Families that are affected and cannot afford coverage will have a last opportunity to claim an exemption from the tax penalty if they have not already done so when they file taxes for 2014.
What's the Issue:
The Affordable Care Act’s (ACA’s) "family glitch" bears no relationship to the early technology deficiencies that dominated the news and plagued the rollout of healthcare.gov and the state-based Marketplaces. Instead, it refers to how some low-to-moderate-income families may be locked out of receiving financial assistance to purchase health coverage through the new health insurance Marketplaces.
Eligibility is not solely determined by income. It is also subject to whether a family has access to affordable employer-sponsored insurance. The problem is that the definition of "affordable"—for both an individual employee and a family—is based only on the cost of individual-only coverage and does not take into consideration the often significantly higher cost of a family plan.
This shortcoming is a trouble spot in how the ACA is being implemented. As its name clearly conveys, the law was intended to make coverage more affordable, and for millions of Americans, it has. Families caught up in this glitch, however, cannot qualify for premium tax credits to reduce the cost of a Marketplace plan or for cost-sharing reductions to lower their out-of-pocket payments for health services, even if the family cannot afford coverage otherwise.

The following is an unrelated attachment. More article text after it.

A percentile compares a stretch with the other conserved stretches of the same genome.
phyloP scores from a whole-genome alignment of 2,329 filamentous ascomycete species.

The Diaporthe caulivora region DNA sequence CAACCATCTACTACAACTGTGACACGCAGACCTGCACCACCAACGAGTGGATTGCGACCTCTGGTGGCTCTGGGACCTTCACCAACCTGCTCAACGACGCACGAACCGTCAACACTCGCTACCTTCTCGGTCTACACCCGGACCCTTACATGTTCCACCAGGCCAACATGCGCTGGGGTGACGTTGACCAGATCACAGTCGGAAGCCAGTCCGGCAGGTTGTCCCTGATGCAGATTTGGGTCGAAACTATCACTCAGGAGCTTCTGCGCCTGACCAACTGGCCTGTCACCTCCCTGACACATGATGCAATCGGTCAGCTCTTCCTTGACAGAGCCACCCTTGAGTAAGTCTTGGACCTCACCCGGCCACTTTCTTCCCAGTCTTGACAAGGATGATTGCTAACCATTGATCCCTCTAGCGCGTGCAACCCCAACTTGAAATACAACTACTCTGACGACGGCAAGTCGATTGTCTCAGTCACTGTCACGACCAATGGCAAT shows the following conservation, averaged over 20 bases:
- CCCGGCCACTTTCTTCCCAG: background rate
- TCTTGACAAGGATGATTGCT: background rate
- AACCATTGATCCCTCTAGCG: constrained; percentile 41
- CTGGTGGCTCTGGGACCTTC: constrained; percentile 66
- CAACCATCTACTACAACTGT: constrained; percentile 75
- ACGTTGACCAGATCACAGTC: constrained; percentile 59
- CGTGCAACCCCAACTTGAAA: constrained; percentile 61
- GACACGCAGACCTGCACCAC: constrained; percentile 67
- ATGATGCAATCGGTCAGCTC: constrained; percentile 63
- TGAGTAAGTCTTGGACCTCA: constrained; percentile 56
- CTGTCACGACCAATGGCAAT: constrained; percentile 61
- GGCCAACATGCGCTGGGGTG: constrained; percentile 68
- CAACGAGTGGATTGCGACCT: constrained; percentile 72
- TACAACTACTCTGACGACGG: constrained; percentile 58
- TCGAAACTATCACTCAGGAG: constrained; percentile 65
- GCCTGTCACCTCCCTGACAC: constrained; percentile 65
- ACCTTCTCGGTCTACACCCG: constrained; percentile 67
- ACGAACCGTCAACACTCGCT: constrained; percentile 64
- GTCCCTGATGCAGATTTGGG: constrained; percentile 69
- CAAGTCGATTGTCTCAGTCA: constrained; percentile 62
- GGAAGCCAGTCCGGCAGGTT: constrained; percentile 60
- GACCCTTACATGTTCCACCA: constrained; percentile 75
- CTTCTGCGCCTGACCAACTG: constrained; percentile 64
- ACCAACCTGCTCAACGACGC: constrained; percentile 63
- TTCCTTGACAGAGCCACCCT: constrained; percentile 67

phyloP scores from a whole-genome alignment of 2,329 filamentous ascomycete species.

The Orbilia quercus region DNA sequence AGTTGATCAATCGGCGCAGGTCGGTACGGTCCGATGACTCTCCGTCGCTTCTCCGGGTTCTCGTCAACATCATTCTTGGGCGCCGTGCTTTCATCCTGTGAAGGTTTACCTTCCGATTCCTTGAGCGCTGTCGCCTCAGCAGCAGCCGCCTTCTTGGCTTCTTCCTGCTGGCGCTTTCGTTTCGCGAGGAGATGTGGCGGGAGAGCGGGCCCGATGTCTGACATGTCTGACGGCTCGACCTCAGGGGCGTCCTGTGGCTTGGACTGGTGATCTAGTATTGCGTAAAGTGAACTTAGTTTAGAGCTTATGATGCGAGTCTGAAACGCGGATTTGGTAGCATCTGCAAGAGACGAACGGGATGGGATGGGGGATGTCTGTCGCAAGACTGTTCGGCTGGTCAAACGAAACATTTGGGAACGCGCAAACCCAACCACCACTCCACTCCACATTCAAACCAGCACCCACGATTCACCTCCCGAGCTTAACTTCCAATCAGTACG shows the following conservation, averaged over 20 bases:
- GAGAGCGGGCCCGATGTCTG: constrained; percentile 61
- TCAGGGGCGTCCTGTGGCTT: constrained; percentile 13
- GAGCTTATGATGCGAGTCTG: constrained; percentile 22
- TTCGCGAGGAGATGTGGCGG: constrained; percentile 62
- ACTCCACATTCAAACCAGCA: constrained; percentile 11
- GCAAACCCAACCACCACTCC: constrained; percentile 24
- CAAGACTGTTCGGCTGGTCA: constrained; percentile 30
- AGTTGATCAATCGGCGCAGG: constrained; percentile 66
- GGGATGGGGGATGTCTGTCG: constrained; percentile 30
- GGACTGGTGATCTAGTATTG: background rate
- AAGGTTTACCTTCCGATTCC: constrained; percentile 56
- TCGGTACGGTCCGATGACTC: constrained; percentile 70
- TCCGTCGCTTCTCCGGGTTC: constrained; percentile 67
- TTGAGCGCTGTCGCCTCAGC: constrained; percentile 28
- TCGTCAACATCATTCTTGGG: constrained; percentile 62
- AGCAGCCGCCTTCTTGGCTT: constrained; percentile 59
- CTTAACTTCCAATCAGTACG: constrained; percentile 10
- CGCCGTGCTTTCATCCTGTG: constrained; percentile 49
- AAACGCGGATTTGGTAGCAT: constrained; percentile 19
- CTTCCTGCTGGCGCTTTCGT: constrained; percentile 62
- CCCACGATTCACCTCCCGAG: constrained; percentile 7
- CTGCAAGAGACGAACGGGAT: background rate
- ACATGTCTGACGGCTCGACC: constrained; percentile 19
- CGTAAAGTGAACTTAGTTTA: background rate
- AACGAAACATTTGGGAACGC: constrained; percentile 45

While a large number of children in these families are eligible for coverage through Medicaid or the Children’s Health Insurance Program (CHIP), spouses and some children will remain uninsured without a path to affordable insurance if the family glitch is not fixed. However, many more children could be affected if Congress does not act to extend funding for CHIP after the current appropriation ends in September 2015.
If the family glitch remains unresolved, it is likely to become a critical issue as Congress considers the future of CHIP. Without CHIP, the Government Accountability Office (GAO) ups the number of children impacted by the family glitch from its estimate of 460,000 to 1.9 million. The Medicaid and CHIP Payment and Access Commission (MACPAC), which provides policy and data analysis and advises Congress and the secretary of health and human services, estimated the impact on children to be even higher. It projects that more than half (56%) of the 5.3 million children enrolled in separate CHIP programs could be subject to the family glitch.